Recollections Of A Patrol Officer

 A.L. (For Lloyd) Hurrell was a young man with a vigorous mind and a strong body that moved well in a football jersey, but the job of school teaching on the South Coast of New South Wales, where he was born, fitted him like a starched shirt two sizes too small. He gave up school teaching and became a professional footballer up north with Maitland United. Physically that was better, but it didn't satisfy his mind. Then the letters of his brother Leslie, who was a Patrol Officer in New Guinea, seemed to give the answer. Leslie Hurrell was right. It was just the life for Lloyd.


Lloyd Hurrell had hardly begun to patrol when the war came and he was, at one, a soldier. The war killed Leslie, in the buna campaign. In the fighting against the Japanese on Bougainville, in some of the toughest guerilla-war of the jungle the Pacific campaign inflicted on men, Lloyd Hurrell won a Military Cross.

When the war was over he went back to District Services, which was very glad to get him back as he had been recognized from the start as "just the type". And there was so much to be done after the war: the damage to native morale and the physical damage, all the compensation payments, and the re-establishment of contact and confidence. District Services could have used a hundred Hurrells - not that his type comes in quantity; D.S. wished it did. He could not even be spared to "go to School" - meaning the training courses that had been established in 1946 with the setting up of the Australian School of Pacific Administration. There is, as the old-hands say, no school like experience. The Cadet - who is usually aged between eighteen and twenty-five when he enters "ASOPA" for a grounding in such subjects as Colonial Administration, Law, Anthropology - gets experience soon enough. And if he goes into the field with a bright-eyed idealism, it is a good gleam for him to carry. Authority can so easily turn into arrogance - and even the Cadet Patrol Officer is at once in a position of considerable authority over natives.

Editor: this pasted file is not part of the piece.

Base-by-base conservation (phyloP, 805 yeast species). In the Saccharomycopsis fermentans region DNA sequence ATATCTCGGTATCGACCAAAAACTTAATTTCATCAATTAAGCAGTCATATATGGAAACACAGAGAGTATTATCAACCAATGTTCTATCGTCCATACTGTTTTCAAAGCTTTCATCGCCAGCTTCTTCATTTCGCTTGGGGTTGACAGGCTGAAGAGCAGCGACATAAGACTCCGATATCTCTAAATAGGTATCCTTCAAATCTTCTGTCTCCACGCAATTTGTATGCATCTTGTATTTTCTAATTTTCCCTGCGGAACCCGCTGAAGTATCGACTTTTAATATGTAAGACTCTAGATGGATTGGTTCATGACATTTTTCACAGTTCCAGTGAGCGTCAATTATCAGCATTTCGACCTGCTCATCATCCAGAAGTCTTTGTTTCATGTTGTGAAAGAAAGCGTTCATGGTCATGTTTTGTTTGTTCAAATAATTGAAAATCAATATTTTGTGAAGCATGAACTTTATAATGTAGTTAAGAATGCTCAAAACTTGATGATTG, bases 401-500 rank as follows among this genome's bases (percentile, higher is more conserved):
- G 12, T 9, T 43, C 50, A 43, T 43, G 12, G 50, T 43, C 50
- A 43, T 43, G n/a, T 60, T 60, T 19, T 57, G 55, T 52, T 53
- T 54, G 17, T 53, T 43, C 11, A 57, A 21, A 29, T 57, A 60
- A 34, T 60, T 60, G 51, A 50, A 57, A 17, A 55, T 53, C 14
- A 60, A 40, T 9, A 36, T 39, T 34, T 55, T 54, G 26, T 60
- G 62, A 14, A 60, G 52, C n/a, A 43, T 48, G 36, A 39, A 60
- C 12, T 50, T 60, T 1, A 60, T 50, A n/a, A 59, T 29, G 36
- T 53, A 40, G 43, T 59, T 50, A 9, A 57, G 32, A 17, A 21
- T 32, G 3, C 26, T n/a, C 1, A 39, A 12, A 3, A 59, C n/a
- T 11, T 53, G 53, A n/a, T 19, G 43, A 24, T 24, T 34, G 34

The School also represents Australian realization that well-administered and well-assisted colonial peoples do not revolt, and side with the governing nation in war. Dr Warren Thompson, who was General MacArthur's demographic adviser, said in 1949, that, in the face of growing Asian populations, Australia could hope to hold New Guinea for only twenty-five years. New Guinea's strategic importance is obvious. The School of Pacific Administration added a modern training to a pre-war tradition. About this tradition there is nothing pukkah or military or old-school-tie. It was made-in-New Guinea, and with it goes a spirit of belonging to something that belongs to New Guinea; and that means going through with a job when there would be reason enough to give up or turn back by ordinary standards - but not by New Guinea standards, of what men can do, or forbear to do, if they have enough of staunch wisdom and courage. It is a tremendously respectable thing in the eyes of the native people, this tradition. So it should be in Australian eyes and, indeed, in the eyes of a world which will have difficulty in pointing to anything quite like it anywhere else.

If I seem to have left Lloyd Hurrell half-introduced and gone off down an ideological garden-path, try to view this as a quick circuit of the background it is necessary to see him against, at a point where he is setting out to do something he did very well indeed. He was sent out to do it by District Commissioner "Horrie" Niall, Morobe District. Niall is one of the men who have made that New Guinea tradition. When the officer originally chooses to go out and establish a station at Menyamya broke his arm at Wau and could not go, and the District Commissioner said to himself at Lae, "Who else?" and then "Harrell", even at that stage some part of the job was done. If you were one of Horrie Niall's officers, and he picked you, you would be unlikely to come back from half-way and say, "The maps were out to blazes, and I couldn't get guides", or "I couldn't buy food for the carriers", or "They scared and cleared out", or "There was just too much hostility to get through" - because you would know damned well that the man who sent you had made worse journeys with no maps, that he would have got guides, he would have got food and he had kept scary carriers carrying a hundred times, and the wily old so-and-so had had more arrows whizzed at him than you were ever likely to see.